The calm before the storm at Lyndhurst as dogs from the sporting, working and terrier groups get ready to be judged. The winners of those groups will move on to face the winners of four other groups for Best in Show.

Westminster Dog Show Live: Photos and Updates

Donald Sturz, this year’s Best in Show judge, has spent the last few days isolated in his hotel room, isolating himself from any news about which dog has won which award in the competition so far.

“No Facebook, no nothing,” Sturz, 60, said by phone. “I stay away from social media. I posted a picture of me and my husband at the judges’ dinner on Sunday night, and then I was silent.”

The idea, he said, is that when he steps into the ring tonight, he will be free of preconceptions.

“Part of the dream of this judging assignment is that you go out on the floor and you have no idea who the seven dogs that come in are,” Sturz said.

Judging the best of a show requires skills that are both particular and peculiar. The dogs are not in competition with each other per se, but are judged according to how closely they adhere to a specific set of breed standards, as established by the American Kennel Club.

“It all comes down to which dog possesses the most virtues described for its breed,” Sturz said. “They also need to convey the essence of their breed in behavior, character and bearing.”

With 209 different types of dogs competing in the show, Sturz has to be intimately familiar with the breed standards for all of them. So he’s been studying, mostly looking at endless pictures of dogs in books and magazines and online, to cement a template of each breed in his head, a kind of platonic ideal.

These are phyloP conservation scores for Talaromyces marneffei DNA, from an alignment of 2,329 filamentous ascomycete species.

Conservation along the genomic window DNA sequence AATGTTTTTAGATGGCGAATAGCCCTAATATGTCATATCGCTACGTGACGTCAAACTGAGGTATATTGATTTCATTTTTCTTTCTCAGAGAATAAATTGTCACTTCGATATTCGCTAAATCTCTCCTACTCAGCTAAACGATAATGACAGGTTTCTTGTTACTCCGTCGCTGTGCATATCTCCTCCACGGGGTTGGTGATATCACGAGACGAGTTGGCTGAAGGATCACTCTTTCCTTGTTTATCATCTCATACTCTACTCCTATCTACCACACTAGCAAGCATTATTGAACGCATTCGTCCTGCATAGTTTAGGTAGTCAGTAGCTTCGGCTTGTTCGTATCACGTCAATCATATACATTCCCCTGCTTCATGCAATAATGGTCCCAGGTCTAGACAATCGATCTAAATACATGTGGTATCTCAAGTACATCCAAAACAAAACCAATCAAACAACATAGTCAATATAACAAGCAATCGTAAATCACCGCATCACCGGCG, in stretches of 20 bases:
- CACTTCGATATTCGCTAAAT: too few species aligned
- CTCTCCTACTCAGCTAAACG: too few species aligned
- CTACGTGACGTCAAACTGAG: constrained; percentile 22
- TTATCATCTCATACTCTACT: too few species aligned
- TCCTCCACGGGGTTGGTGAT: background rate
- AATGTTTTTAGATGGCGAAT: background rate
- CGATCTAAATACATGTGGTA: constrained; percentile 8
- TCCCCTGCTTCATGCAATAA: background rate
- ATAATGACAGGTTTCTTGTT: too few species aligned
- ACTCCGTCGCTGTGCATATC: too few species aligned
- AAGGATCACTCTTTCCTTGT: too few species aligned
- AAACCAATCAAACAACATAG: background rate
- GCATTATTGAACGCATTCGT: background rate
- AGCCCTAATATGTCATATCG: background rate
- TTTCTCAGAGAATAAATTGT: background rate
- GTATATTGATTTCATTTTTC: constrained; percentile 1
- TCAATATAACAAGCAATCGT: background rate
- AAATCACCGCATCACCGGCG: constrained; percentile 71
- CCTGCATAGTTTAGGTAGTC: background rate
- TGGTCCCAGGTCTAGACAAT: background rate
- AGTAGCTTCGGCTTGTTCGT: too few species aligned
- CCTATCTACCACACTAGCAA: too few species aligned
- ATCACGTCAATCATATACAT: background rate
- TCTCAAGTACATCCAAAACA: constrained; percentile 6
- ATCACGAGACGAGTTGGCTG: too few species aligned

Regular people who watch dog shows often endorse their favorite dogs (say, flashy golden retrievers, sleek Afghan hounds, or goofy sheepdogs) without realizing that those qualities don’t necessarily count as winning virtues in the eyes of the judge.

“There are some breeds that lend themselves to a show setting,” Sturz said. “They are more active, more striking, more elegant and have more presence. But what we’re looking for is what the breed is supposed to convey. Some breeds are supposed to be more reserved, quiet and regal, and that speaks as much to a judge as the dog standing there wagging his tail and jumping up and down.”

In real life, Sturz is the superintendent of Valley Stream School District 24 on Long Island. But he is also a lifelong dog enthusiast who has attended dog shows for 50 years and judged at 32 of them, including in Westminster. This is the first time that he will award Best in Show.

As he spoke, Sturz was not yet aware that one of the dogs in the final would be a French bulldog and thus possibly his personal favorite, given that he has one, named Emmet, at home. (He also has a bull terrier, Lola.)

But he promised that no matter what he faced, he would judge as a neutral observer, without fear or favour.

“Dogs are works of art,” he said. “I love all races.”

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